This title was reviewed on PS4, but is also available on PC and Xbox One.

Destiny 2 has not had the best first year. After release, many noted it as a step down from its predecessor in terms of both content (lacking stuff that had been added in Destiny 1’s expansions) and in terms of slower pace in the Crucible. 2 lukewarm Expansions haven’t helped matters either. Now Bungie have released Forsaken, Destiny 2’s Taken King equivalent. Does it spark new light into the game or is the game continuing its decline? Let’s find out.

What’s New?:

Like all expansions, Forsaken brings with it a new story campaign, and honestly, this one surprised me. We all knew Cayde was going to die at the beginning of this expansion, yet the way they did it during the opening mission really tugged on the heart strings and gave the campaign some emotional weight which continues throughout. The campaign’s story is pretty well done because of this, although it heavily falters at the end with a confusing introduction to a new enemy and an attempt to make the player feel guilty for their actions, as well as it just not feeling satisfying. The campaign is of a decent length too, especially when compared to both Destiny base games and their expansions, as it took a good 8 hours to get through in one all-nighter sitting with a friend. The campaign’s length is due to some blatant padding though, with sections like doing bounties for the Spider as well as high level caps during Adventures against the Barons. The campaign was also a bit easy too, as we were a solid 20 light below during all of the Baron missions and yet beat them with little problems.

The campaign takes place in a brand new space: The Tangled Shore, and it’s pretty well done. There’s plenty to do in terms of public events, patrols and lost sectors, and it’s sizeable too. Once you beat the campaign you also get many sidequests, one of which unlocks access to yet another new playerspace: The Dreaming City. This one is a much higher level than the last one, and works well as an endgame area with a bunch of events and quests to do for Petra Venj. This is also where you acquire the new supers, besides the first one, and the ones I’ve played were pretty great, such as the Gunslinger’s blade barrage and the Sunbreaker’s massive hammer.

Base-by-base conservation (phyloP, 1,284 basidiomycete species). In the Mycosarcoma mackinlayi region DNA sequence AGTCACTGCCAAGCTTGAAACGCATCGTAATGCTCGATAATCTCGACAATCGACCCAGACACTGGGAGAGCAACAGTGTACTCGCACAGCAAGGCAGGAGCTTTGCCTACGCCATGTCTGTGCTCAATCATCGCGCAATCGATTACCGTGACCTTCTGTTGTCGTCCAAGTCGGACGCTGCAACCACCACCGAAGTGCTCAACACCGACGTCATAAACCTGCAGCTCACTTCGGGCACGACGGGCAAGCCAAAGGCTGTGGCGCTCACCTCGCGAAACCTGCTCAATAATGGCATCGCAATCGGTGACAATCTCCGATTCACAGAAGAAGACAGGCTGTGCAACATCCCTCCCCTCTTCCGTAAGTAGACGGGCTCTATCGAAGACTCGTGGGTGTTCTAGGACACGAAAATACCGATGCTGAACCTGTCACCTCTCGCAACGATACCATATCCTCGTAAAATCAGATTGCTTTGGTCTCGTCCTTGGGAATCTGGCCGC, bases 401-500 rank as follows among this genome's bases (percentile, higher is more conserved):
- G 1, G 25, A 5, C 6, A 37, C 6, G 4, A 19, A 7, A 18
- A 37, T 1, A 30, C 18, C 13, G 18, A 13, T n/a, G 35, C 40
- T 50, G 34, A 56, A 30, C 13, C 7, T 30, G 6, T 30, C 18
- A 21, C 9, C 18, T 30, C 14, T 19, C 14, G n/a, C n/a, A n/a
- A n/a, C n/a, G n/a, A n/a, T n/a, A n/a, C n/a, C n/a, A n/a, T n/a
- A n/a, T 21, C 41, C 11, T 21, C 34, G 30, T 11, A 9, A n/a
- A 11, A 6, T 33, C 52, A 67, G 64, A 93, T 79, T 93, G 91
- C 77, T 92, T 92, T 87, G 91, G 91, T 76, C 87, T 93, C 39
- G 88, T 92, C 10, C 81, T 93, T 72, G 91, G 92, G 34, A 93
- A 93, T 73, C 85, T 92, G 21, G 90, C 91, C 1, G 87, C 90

Forsaken hits with 2 playerspaces, each with plenty to see and do, although you might want to level up a bit before tackling the Dreaming City.

With any new DLC there comes strikes, and the strikes here are pretty fantastic. The one that stood out for me was one where you outrun and dodge trains to get into the Prison of Elders in order to fight a rampant Servitor who has been implanted with an AI duplicate of Variks. The strike is just sheer fan service for people who played Prison of Elders back in Destiny 1 and I loved it.

The other big inclusion is the new PVE/PVP mode Gambit. Gambit is honestly brilliant, and has you and a team fighting off waves of enemies and collecting motes. You bank these motes until your team earns enough to spawn a Primeval, a massive Taken boss. First team to kill him, wins. You can also invade the opposing team’s area to make their life hell, and if you bank motes in groups of 5, 10, or 15, you spawn a big Taken enemy into the enemy team’s area and prevent them from banking. It’s a load of fun, and there’s plenty of variety due to a good amount of maps and the fact that what race of enemy you fight is randomised each time you play. Just make sure to play with a fireteam, as controllers were thrown due to randoms on our team stealing our hard-earned motes.

Gambit is fantastic, just make sure to play with a full fireteam.

What’s Changed?:

Quite a few things have changed since Forsaken came out, from minor to massive.

The biggest change has to have been to the overall weapons and gunplay, although this was in a patch made to set up Forsaken so it’s available to everyone. The time-to-kill has seen a buff, making the game feel far faster paced, especially in the originally lethargic Crucible, and weapon slots have seen major reworkings, with snipers and shotguns going back to secondary weapons among other things. This makes the game feel more like Destiny 1 which really isn’t a bad thing. Although, because this is the Destiny community, I’ve already experienced cheap tactics, with corner-camping shotgunners and the like, so be on the lookout.

The game has also restarted the grind thanks to the level cap being raised to 50, and the light level cap being raised to 600 with a soft cap of 500, meaning there’s plenty to grind for now, alongside plenty of new loot.

With new loot and buffed level caps, the grind starts again.

There’s also some minor changes, especially in the tower. The music has changed to be more somber, Cayde is missing from the hangar (god rest his soul) and the Drifter now resides, hidden near Ikora. It’s definitely minor, but it’s still a neat touch.

Is it good?:

Yes. Destiny 2: Forsaken is great, and I had a lot of fun with it. The campaign is lengthy, emotional and fun, although it is blatantly padded, quite easy and has a poor ending. The 2 player spaces are big, lengthy and fun with plenty to do. The strikes are phenomenal, especially the Prison of Elders one, and Gambit is a fantastic hybrid mode. With the new level caps and loot to grab, there’s no better time to jump in and grind, and now Crucible will actually be fun due to TTK edits and weapon slot overhauls, just watch out for camping shotgunners, this is the Destiny community after all, they’ll abuse anything.

8

Pros

  • Lengthy and fun campaign
  • Well done playerspaces and strikes
  • Faster paced Crucible
  • Gambit is a fantastic mode already
  • New supers are fun

Cons

  • Blatant padding and easy difficulty
  • Poor story ending
  • Weapon types are already being abused by the community

Related

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